It’s Worth Getting Into The Shadows
You would think there’s no more fun to be wrung from the vampire genre. Then along comes this New Zealand comedy, an absolute gem of a movie from the ‘Flight of the Conchords’ gang (itself one of the best comedies in recent memory), nailing the horrific/comic possibilities of four vampires sharing a house together. The BBC had made ‘Being Human’, which turned into a silly supernatural soap, but’What We Do In The Shadows’ is closer to MTV’s ‘The Real World’, alternately hilarious and gruesome.
Taika Waititi and Jemaine Clement star as vampires Viago and Vladislav (â€˜Vlad The Pokerâ€™) who house-share with Deacon and Peter, the oldest, a Nosferatu-creature who starts the day with a live chicken. When they’re not all arguing about the washing up, they go clubbing, only door policy often keeps them out (‘You have to be invited in’) and they tend to bump into the werewolves led by Aton, played byÂ Rhys Darby, who wasÂ band manager Murray in ‘Conchords’.
When the vampires let the werewolves visit they’re first worried that they’ll pee on everything and then have to open the windows to clear that doggy smell. Deacon has a familiar, Jackie, rather like the hopeless fan of the Conchords, who always gets a raw deal from her master, finding herself endlessly clearing the yard or wiping up blood on the vague promise of being given eternal life.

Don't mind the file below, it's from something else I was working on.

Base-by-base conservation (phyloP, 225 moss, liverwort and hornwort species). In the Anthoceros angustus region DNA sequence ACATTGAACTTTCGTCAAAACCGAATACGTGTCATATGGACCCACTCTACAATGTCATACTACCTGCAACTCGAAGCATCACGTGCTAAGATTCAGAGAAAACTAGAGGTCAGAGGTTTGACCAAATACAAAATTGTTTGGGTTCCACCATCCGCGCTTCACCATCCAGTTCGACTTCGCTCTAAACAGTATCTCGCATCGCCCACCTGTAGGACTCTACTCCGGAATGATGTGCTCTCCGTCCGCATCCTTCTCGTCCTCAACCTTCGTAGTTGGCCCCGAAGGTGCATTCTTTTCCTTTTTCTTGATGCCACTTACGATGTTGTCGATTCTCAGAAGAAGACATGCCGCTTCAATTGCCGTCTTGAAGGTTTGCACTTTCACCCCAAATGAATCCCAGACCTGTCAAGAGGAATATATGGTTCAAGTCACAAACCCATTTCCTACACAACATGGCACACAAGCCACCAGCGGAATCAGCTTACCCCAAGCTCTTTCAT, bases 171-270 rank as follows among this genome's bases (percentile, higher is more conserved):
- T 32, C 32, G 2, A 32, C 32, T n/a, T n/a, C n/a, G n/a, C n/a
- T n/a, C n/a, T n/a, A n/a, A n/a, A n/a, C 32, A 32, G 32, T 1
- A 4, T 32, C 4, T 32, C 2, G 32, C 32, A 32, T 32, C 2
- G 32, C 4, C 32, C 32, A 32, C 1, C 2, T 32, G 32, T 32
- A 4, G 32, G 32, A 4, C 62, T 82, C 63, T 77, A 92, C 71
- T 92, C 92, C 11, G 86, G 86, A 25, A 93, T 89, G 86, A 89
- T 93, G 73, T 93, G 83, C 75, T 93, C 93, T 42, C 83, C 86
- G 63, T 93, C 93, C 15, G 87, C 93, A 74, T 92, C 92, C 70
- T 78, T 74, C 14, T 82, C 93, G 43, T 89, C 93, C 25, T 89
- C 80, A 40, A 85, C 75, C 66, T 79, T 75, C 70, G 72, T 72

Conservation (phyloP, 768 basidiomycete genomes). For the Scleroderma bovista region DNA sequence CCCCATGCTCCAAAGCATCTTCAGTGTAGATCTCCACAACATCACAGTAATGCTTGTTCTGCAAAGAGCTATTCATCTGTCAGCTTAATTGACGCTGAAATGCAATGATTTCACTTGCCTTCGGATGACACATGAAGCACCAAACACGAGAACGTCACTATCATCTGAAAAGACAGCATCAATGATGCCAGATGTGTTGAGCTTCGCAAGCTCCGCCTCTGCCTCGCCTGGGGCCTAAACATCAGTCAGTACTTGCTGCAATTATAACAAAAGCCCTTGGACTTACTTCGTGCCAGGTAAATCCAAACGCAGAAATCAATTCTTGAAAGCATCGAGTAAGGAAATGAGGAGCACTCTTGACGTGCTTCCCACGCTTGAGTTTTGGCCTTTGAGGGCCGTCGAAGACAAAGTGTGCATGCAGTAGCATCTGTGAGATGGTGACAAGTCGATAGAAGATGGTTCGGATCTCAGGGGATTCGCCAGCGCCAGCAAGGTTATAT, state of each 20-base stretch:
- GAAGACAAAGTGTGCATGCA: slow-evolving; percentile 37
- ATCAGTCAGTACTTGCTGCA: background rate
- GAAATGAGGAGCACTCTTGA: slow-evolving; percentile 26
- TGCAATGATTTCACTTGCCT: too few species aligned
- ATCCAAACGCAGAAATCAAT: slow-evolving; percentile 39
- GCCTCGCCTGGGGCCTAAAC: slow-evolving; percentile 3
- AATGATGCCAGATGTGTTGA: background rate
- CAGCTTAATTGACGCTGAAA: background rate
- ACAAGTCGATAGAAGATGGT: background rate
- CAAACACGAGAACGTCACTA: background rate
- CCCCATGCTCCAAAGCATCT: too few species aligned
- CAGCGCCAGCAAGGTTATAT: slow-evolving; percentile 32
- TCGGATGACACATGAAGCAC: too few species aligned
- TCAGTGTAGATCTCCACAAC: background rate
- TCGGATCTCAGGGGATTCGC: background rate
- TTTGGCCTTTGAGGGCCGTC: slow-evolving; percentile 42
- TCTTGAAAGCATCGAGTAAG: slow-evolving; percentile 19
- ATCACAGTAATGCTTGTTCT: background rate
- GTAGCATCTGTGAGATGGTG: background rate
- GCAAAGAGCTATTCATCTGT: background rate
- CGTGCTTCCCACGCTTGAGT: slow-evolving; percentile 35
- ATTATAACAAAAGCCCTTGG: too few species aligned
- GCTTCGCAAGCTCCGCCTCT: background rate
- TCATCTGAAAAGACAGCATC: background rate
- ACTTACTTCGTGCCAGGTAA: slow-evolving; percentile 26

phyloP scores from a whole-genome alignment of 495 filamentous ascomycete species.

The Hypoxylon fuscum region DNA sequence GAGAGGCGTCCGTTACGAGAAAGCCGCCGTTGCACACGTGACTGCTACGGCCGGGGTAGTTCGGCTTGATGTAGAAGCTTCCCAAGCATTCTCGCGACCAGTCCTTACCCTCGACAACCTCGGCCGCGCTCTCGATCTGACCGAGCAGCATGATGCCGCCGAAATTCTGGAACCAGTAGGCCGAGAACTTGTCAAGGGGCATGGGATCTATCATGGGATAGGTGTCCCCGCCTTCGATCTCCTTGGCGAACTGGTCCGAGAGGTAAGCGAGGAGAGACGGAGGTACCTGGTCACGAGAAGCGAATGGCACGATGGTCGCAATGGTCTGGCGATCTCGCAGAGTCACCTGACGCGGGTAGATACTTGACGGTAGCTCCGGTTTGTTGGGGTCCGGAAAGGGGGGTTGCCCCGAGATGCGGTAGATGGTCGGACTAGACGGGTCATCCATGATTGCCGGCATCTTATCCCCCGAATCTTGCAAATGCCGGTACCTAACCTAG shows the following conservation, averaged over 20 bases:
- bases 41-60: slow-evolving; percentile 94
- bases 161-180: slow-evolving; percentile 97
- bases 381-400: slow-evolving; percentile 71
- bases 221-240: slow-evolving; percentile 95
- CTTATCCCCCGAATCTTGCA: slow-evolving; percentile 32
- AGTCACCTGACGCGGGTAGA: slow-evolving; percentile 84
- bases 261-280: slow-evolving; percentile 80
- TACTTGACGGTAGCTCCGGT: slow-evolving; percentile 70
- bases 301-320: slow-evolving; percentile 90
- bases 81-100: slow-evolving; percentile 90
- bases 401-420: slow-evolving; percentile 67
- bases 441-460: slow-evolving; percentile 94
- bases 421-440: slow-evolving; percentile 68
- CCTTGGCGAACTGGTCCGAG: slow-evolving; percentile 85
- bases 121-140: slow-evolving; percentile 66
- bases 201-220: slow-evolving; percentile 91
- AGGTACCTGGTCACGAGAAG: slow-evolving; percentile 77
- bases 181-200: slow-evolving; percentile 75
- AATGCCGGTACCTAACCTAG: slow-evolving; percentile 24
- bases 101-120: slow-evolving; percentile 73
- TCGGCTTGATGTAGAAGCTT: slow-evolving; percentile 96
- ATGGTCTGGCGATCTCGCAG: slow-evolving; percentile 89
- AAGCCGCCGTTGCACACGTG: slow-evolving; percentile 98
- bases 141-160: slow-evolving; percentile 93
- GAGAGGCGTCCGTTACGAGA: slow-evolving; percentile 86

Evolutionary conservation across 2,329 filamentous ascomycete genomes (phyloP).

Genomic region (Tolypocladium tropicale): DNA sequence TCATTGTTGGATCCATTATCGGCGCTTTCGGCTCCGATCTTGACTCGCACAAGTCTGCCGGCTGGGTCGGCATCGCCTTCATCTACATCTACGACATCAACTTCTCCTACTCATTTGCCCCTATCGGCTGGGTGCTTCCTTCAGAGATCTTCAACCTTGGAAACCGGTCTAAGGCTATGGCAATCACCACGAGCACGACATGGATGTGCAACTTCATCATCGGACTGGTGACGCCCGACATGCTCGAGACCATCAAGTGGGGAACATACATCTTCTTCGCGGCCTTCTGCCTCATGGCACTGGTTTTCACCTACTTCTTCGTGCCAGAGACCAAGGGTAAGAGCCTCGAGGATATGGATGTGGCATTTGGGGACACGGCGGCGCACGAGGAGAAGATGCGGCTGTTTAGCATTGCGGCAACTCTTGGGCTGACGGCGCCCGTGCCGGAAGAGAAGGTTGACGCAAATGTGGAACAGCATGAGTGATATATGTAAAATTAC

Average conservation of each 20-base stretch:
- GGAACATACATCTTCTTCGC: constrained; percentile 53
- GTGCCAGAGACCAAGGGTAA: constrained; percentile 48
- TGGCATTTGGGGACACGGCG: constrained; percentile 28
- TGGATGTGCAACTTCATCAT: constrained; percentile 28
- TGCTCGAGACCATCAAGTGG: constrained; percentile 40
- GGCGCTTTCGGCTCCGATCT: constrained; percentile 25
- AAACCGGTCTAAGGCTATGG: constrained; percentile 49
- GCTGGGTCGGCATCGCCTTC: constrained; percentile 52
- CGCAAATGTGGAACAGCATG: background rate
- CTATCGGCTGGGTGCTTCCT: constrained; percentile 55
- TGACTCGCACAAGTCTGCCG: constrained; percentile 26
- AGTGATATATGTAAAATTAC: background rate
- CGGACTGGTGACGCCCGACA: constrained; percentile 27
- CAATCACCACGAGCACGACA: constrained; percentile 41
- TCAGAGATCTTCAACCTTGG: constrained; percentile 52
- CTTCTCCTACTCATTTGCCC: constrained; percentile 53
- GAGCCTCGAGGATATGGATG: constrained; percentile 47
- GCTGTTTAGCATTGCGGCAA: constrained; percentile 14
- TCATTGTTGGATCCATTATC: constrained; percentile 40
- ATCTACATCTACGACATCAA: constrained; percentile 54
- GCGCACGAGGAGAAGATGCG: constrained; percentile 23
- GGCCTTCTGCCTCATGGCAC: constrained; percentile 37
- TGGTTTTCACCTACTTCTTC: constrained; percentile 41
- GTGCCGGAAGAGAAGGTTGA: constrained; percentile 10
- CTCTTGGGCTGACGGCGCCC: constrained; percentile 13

There’s a lot of fun to be had from the night travails of the vampire lifestyle; not being able to see yourself in a mirror before you go to a bar means you might have chosen really terrible clothes. And then there’s the problem of bragging – what’s the point of having eternal life if you can’t boast about it to girls? Sweet lovesick Viago was given a locket by the girl he lost and tries to wear it from time to time but it’s pure silver and ‘you know, it burns a little.’
The loose plot follows the acceptance of a newbie, cool Nick, into the fusty gang of bloodsuckers, which causes divided loyalties, but the directors just use this as a peg to hang beautifully observed set-pieces. They understand that the comedy must be sharp but the horror real and in places really disturbing, notably an encounter in a supermarket and a chase-and-kill hunt for a victim. Dry, self-deprecating wit and a love of words is something which brings New Zealand very close to England in terms of comedy.
Clearly a future cult movie with some very quotable lines – ‘We’re werewolves, not swearwolves!’ admonishes Anton – it’s over all too quickly and deserves a sequel. Apparently it was born out of 125 hours of improv footage, so there MUST be more fun to be had…see it if you want an antidote to the moony, anodyne ‘Twilight’.